Home offices need sideshows nixed
The New York Times
TECHNOLOGICAL advancements have seen to it that employees can work anywhere, besides the office. But they also raise issues of productivity and work-life balance.
Here is a look at some of the issues that come into play when an employee is working from home.
You have been working from home and find that it's hard to stay focused and productive. Could it be that you simply don't work well outside a corporate office?
Not necessarily. We often assume that people are more productive when they work in an office rather than at home, but that's not always the case.
We are less productive when we're distracted, and that can happen anywhere, says Mr Jason Henham, managing director of Slate Consulting, a management-consulting firm in Melbourne, Australia.
"In the office, lack of productivity is masked by things like meetings, interruptions and socialising," Mr Henham says.
The key to productivity - whether in a corporate office or at the kitchen table - is a clear understanding of the results that you're trying to achieve each day, he says.
How should you organise your home workspace to encourage efficiency and productivity?
Rather than sitting with your laptop at the kitchen table, create a dedicated space for work that isn't in a high-traffic area and that has easy access to electrical outlets, good lighting, Wi-Fi and, if possible, a door, says Ms Angie Mattson, owner of Your Organized Guide, a time-management and organisation firm in Charlotte, North Carolina.
"That gives you a separate space for working and sets a tone that says: 'Work happens here'."
She also recommends setting down rules with one's spouse, children or roommates about when you shouldn't be interrupted.
Ms Janet Bernstein, owner of Janet Bernstein Organizers in Philadelphia suggests keeping your workspace organised. "If your workspace is cluttered, your mind is cluttered," she says.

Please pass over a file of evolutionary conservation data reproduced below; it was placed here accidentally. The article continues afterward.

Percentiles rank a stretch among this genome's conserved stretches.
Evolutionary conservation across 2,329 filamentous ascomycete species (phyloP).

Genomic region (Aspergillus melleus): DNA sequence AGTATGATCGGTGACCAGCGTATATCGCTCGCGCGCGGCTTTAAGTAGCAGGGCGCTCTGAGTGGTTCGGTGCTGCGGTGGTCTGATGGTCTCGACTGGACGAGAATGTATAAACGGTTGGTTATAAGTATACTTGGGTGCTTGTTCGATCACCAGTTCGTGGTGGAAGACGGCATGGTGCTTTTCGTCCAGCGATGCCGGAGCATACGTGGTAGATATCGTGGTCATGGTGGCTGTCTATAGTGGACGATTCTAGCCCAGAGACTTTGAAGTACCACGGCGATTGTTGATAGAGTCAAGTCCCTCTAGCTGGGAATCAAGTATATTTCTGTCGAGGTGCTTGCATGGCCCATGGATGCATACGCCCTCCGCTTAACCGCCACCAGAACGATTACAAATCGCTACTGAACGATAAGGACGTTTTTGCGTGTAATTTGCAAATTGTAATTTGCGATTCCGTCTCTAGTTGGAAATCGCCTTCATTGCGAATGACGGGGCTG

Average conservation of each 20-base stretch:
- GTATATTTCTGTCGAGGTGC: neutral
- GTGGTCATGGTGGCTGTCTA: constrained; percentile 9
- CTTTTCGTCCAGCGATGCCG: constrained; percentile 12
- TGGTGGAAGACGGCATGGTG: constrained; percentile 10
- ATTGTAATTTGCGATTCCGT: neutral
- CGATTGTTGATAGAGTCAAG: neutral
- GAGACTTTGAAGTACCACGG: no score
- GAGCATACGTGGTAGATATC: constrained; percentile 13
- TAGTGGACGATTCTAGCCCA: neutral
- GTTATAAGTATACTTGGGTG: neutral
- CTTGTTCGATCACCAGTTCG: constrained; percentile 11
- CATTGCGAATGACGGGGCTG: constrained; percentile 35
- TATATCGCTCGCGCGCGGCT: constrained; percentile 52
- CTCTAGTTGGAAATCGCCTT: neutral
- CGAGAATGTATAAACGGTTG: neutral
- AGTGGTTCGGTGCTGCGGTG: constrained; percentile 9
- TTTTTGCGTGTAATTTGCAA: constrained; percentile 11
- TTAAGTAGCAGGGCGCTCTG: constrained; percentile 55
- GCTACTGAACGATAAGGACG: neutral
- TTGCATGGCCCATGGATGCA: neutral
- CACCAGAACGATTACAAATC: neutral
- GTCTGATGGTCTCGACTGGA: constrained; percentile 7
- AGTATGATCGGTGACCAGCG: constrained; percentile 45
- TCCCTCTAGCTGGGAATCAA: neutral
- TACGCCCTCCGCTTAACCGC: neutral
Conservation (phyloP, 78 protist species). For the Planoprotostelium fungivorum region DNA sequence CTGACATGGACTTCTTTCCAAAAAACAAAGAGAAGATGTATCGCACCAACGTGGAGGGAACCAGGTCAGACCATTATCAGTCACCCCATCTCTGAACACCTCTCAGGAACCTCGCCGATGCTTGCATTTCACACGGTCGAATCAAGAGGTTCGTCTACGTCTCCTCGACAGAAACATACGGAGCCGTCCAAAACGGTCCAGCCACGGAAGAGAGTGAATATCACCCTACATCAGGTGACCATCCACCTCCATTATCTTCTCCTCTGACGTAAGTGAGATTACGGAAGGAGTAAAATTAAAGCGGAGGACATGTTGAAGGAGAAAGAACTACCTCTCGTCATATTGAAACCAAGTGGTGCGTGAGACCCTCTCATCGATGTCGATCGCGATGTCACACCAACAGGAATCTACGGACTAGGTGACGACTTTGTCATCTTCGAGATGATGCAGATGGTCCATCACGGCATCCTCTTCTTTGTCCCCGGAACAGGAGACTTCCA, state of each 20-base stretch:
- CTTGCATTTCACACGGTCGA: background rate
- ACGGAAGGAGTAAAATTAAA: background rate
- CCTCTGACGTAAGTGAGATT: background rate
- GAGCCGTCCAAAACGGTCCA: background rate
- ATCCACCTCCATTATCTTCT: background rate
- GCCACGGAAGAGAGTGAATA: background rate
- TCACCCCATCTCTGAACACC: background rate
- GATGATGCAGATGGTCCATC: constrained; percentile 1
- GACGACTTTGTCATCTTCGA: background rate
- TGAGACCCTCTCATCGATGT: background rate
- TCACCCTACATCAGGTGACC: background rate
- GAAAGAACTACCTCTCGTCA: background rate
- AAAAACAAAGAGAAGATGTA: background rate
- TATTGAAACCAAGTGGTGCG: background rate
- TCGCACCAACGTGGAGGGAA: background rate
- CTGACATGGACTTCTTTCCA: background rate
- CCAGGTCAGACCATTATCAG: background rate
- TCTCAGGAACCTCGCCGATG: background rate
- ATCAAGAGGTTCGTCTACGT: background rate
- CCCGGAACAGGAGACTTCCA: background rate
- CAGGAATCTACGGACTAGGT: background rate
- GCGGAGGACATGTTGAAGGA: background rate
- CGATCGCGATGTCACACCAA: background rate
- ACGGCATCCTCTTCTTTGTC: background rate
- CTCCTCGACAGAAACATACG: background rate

Will you be less productive if you work in your pyjamas?
Showering and dressing up to start your day will often prompt a work mindset, just as if you were preparing to go to a corporate office, Ms Bernstein says.
"Don't work in your pyjamas or sweats," she says, adding that if you are too comfortable and relaxed with regard to your outfit, your attitude will be the same.
Are there any time-management strategies especially useful for working from home?
It's helpful to establish the kind of accountability found in traditional offices. Tell your manager - or a friend or colleague who agrees to act as your accountability partner - what you intend to achieve that day or week.
Mr Henham says: "Couch this in terms of results you will achieve, rather than tasks performed, so you have flexibility around how you get your work completed."
Check in daily or weekly to discuss what you've accomplished.
It's easy to become distracted at home, when there aren't others around who are also working. How can you redirect your focus?
Eliminate as many distractions as you can - say, by turning off e-mail for long periods.
The television set and the refrigerator, for example, should be off-limits during your workday, Mr David Smith, a managing director at consulting firm Accenture in Hartford, says.
Ms Bernstein suggests building in breaks for things like snacking, checking Facebook, a walk, a lunch out or coffee. Use music to rest, refocus and stay motivated.
But, Ms Mattson says, no amount of productivity coaching will help people buckle down if they don't like the work they do.
"If you like what you do and are eager to do it, it's much easier to stay focused," she says.